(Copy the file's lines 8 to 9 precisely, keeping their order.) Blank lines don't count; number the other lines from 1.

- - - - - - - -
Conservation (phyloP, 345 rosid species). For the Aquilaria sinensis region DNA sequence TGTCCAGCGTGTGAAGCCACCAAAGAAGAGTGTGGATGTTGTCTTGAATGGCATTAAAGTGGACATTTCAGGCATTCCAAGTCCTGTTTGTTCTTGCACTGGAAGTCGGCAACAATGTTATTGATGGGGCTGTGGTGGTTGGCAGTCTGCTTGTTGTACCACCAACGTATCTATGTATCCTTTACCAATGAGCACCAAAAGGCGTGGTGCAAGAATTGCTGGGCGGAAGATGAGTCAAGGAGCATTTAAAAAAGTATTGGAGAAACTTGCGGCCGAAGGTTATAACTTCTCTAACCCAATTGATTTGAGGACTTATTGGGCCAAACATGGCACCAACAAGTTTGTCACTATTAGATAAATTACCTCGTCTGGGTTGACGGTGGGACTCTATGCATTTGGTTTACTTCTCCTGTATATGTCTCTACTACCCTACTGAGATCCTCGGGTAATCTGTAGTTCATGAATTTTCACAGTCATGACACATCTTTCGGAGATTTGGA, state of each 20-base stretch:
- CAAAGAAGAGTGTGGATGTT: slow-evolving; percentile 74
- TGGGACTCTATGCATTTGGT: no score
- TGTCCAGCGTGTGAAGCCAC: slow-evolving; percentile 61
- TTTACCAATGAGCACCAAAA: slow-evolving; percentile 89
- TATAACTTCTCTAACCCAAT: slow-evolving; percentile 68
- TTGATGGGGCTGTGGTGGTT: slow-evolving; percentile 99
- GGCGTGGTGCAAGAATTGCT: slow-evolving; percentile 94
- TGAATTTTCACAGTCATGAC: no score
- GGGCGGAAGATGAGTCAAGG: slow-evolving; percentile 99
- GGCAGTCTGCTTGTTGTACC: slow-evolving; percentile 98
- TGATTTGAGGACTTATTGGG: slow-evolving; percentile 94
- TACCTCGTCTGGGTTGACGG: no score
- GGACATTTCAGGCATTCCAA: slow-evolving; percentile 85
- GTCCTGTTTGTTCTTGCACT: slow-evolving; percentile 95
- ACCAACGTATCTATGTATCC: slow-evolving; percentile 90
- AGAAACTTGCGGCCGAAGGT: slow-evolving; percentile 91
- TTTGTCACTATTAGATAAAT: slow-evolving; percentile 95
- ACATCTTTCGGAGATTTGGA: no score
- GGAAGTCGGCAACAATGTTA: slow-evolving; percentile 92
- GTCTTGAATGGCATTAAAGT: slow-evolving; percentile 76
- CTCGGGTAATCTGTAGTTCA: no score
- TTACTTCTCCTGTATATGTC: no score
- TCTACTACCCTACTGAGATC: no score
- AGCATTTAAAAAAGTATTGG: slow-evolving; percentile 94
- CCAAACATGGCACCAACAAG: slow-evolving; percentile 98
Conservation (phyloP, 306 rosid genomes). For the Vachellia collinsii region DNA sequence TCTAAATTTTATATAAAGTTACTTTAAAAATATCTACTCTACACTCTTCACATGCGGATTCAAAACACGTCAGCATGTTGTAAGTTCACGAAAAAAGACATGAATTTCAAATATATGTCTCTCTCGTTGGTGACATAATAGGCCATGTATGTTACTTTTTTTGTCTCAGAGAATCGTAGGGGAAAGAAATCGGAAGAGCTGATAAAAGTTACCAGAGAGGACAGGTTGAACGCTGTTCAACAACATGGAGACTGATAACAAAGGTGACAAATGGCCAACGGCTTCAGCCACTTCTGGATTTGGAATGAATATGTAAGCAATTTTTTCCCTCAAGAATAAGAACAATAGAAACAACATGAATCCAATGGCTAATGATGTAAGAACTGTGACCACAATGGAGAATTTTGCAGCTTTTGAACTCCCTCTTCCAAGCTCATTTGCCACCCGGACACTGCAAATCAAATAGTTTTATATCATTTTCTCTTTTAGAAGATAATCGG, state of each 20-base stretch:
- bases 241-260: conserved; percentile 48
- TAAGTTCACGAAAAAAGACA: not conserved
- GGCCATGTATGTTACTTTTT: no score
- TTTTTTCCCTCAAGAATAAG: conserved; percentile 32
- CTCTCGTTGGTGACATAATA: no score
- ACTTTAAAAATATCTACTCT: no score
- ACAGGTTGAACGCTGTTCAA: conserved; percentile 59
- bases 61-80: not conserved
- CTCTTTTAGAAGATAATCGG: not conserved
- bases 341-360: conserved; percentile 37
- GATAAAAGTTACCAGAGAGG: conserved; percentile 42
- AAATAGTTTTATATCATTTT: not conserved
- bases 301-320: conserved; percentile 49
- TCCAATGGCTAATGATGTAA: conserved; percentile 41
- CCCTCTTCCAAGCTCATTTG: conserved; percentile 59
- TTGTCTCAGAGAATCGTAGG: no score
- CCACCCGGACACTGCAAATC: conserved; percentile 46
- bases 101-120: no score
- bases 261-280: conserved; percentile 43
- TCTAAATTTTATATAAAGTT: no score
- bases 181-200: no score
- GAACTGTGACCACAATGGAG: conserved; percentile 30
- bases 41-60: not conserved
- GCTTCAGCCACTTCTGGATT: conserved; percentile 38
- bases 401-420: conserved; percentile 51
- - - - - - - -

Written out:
- GGCGTGGTGCAAGAATTGCT: slow-evolving; percentile 94
- TGAATTTTCACAGTCATGAC: no score